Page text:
Sweet History landmark (photo)

Guinea Street

Date: Stuart period (1603-1714), Georgian period (1714-1837)

This street is named after the gold coin called a guinea, which took its name from a country on the West African gold coast. There was also an elephant and a castle on some of these coins. These symbols came from the badge of the Royal African Company. They were the only British company allowed to trade in Africa before 1698. The pub The Golden Guinea still stands on the street.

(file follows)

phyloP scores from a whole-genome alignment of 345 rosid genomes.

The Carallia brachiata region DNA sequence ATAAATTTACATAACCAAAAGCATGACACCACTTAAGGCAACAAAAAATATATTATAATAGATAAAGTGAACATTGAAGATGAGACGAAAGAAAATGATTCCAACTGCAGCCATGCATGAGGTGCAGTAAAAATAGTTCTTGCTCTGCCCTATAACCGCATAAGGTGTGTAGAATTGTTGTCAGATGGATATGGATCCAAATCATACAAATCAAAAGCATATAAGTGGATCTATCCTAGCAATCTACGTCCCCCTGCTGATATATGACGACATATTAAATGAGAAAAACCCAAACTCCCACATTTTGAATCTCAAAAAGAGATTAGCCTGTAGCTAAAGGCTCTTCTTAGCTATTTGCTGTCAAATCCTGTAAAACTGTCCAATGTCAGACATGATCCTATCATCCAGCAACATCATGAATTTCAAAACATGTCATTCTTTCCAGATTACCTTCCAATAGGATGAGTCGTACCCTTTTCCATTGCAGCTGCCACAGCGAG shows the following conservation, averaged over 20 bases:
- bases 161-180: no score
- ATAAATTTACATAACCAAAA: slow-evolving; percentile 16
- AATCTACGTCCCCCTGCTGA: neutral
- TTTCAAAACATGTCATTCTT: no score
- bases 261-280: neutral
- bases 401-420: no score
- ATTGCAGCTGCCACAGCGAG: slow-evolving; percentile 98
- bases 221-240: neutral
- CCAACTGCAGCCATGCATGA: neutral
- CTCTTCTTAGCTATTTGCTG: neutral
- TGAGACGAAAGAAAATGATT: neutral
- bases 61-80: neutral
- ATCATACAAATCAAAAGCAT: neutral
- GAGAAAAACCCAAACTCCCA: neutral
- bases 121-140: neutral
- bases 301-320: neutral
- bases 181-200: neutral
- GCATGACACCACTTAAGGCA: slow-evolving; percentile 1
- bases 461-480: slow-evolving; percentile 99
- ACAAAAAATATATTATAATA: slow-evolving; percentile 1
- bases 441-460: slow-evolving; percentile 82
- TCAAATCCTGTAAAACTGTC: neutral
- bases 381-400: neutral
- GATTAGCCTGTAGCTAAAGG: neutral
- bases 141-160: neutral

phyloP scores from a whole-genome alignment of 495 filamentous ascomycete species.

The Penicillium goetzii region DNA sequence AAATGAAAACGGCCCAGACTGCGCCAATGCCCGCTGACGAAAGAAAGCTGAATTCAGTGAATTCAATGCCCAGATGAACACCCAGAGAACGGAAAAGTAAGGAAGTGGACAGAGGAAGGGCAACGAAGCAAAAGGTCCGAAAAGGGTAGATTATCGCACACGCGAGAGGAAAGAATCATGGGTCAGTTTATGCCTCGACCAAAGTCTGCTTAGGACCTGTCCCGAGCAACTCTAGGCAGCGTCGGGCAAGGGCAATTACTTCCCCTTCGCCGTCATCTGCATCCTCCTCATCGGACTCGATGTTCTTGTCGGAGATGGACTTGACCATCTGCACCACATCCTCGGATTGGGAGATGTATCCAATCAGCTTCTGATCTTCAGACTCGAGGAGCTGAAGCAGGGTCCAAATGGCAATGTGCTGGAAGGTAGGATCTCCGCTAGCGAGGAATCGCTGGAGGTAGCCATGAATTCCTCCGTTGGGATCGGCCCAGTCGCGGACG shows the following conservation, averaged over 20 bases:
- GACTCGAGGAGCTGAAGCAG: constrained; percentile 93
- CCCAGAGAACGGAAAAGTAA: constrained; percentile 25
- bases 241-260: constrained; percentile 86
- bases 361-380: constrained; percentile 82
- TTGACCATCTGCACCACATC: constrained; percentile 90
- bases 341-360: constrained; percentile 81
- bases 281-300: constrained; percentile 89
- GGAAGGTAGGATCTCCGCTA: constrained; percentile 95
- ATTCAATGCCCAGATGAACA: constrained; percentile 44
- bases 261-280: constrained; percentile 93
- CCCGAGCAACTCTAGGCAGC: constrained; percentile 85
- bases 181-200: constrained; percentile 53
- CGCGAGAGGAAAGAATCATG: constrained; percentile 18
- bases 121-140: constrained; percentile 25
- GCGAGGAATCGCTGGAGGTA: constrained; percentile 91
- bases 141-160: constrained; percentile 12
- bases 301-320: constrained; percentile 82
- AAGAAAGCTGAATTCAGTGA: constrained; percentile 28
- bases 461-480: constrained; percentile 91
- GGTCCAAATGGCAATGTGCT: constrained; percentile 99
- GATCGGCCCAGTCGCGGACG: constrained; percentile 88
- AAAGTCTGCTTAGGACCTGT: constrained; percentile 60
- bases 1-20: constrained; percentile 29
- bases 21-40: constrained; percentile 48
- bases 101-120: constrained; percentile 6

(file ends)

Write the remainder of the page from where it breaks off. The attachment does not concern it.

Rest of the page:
Merchants and ships’ officers lived in the houses on Guinea Street. Captain Edmund Saunders lived at numbers 10-12. He was in charge of 20 slaving voyages and was also a Warden of nearby St Mary Redcliffe Church from 1732-1739.

A local sea Captain named Joseph Holbrook lived on this street. In 1759 he put out an advert that offered a reward for information that would help him capture his slave who had run away. The advert described the slave as: ‘a negro man, named Thomas, a native of the island of Jamaica… 5′ 6” high, speaks good English and wears a brown wig.’ No-one knows if Thomas was ever captured.

In 1797 a sugar house was set up on the corner of Lower Guinea Street. There were many other sugar houses nearby, processing sugar from the plantations.

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